As doctors, we want to provide the best possible care for our patients. In critically ill patients, that means we must do a better job communicating with the people who are making decisions for our patients.
Pittsburgh, Pa. (PRWEB) May 17, 2016
More than half of the family and friends making decisions for critically ill patients have significantly different estimates for the patient’s survival than their doctor—but that’s not only because of a misunderstanding, University of Pittsburgh School of Medicine researchers report in today’s issue of the Journal of the American Medical Association.
The majority of those differences also were due to the decision maker holding fundamentally different and overly optimistic beliefs about the patient’s prognosis. The research team anticipates that this finding will help in training physicians to better communicate with the family and friends of patients so they can make the best decisions for their loved one.
“It isn’t a bad thing for a patient’s family and friends to have hope that they will recover,” said lead author Douglas B. White, M.D., M.A.S., professor in the Pitt School of Medicine’s Department of Critical Care Medicine, and director of the department’s Program on Ethics and Decision Making. “However, it is problematic when those overly optimistic expectations result in more invasive treatments in dying patients and delayed integration of palliative care that can alleviate suffering.”
Between 2005 and 2009, Dr. White and his colleagues surveyed 229 people who had agreed to be the “surrogate decision maker” for hospitalized patients in four intensive care units at the University of California, San Francisco Medical Center, where Dr. White previously was a faculty member. These surrogates were typically family members or friends of the patient. They also surveyed the physicians caring for the patients for which the surrogates were making decisions.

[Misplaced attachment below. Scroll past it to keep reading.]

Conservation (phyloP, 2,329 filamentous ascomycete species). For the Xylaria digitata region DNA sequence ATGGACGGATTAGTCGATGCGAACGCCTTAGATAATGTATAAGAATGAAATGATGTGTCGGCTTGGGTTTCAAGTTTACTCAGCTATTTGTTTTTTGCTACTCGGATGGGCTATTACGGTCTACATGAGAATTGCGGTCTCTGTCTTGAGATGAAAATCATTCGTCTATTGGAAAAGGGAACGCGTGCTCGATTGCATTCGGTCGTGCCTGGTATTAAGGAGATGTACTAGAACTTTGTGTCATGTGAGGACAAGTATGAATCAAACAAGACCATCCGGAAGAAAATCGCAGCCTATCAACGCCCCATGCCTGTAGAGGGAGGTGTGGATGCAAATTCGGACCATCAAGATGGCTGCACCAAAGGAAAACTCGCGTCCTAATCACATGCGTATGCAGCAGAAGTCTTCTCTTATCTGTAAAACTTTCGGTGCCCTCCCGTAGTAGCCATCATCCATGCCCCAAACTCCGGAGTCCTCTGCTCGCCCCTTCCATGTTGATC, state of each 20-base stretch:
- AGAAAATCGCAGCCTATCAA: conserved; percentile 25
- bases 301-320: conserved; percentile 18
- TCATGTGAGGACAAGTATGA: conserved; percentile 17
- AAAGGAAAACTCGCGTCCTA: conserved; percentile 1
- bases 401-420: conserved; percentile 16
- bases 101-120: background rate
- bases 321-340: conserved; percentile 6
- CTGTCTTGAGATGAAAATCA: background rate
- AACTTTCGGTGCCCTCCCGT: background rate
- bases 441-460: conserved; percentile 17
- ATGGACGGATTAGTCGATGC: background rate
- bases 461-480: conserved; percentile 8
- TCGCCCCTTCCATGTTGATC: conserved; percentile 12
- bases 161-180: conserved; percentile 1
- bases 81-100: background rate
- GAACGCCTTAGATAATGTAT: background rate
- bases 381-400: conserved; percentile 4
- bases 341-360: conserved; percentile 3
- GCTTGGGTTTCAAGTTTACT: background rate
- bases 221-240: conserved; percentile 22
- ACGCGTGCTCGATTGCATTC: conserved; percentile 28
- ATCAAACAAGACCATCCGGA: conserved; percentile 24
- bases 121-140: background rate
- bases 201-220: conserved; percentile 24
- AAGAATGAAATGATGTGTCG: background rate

The researchers asked both the surrogates and the doctors to estimate the chances that the patient would survive hospitalization on a scale of 0 (no chance of survival) to 100 (definite survival). They did not know each other’s answers.
In 53 percent of cases, the answers differed by more than 20 percent. The surrogates were usually more optimistic than the doctors, however the doctors’ estimates of the patient prognosis were ultimately far more accurate.
The researchers then asked the surrogates to guess what they thought the patient’s doctor answered. Generally, the surrogates would guess somewhere in between their estimate and the doctor’s real estimate. That revealed that the surrogates understood they were being more optimistic than what the doctor had been communicating to them.
The surrogates explained this in many ways, the most common being that they believed if they maintained hope, then the patient would do better than expected, or that they knew the patient better than the doctor and believed the patient had strengths the doctor didn’t know about. They also often had an optimism grounded in religious beliefs.
“As doctors, we want to provide the best possible care for our patients. In critically ill patients, that means we must do a better job communicating with the people who are making decisions for our patients,” said Dr. White, who also holds the UPMC Endowed Chair for Ethics in Critical Care Medicine. “Given the results of this study, we’re working to develop and test interventions both to improve the comprehensibility of the prognosis doctors give to surrogates, and to better attend to the emotional and psychological factors that may influence the surrogate’s expectations for their loved one’s outcome.”
Additional researchers on this study are Natalie Ernecoff, M.P.H., Praewpannarai Buddadhumaruk, R.N., M.S., and Seoyeon Hong, Ph.D., all of Pitt; Lisa Weissfeld, Ph.D., of Statistics Collaborative in Washington D.C.; J. Randall Curtis, M.D., M.P.H., of the University of Washington; and John M. Luce, M.D., and Bernard Lo, M.D., both of the University of California, San Francisco.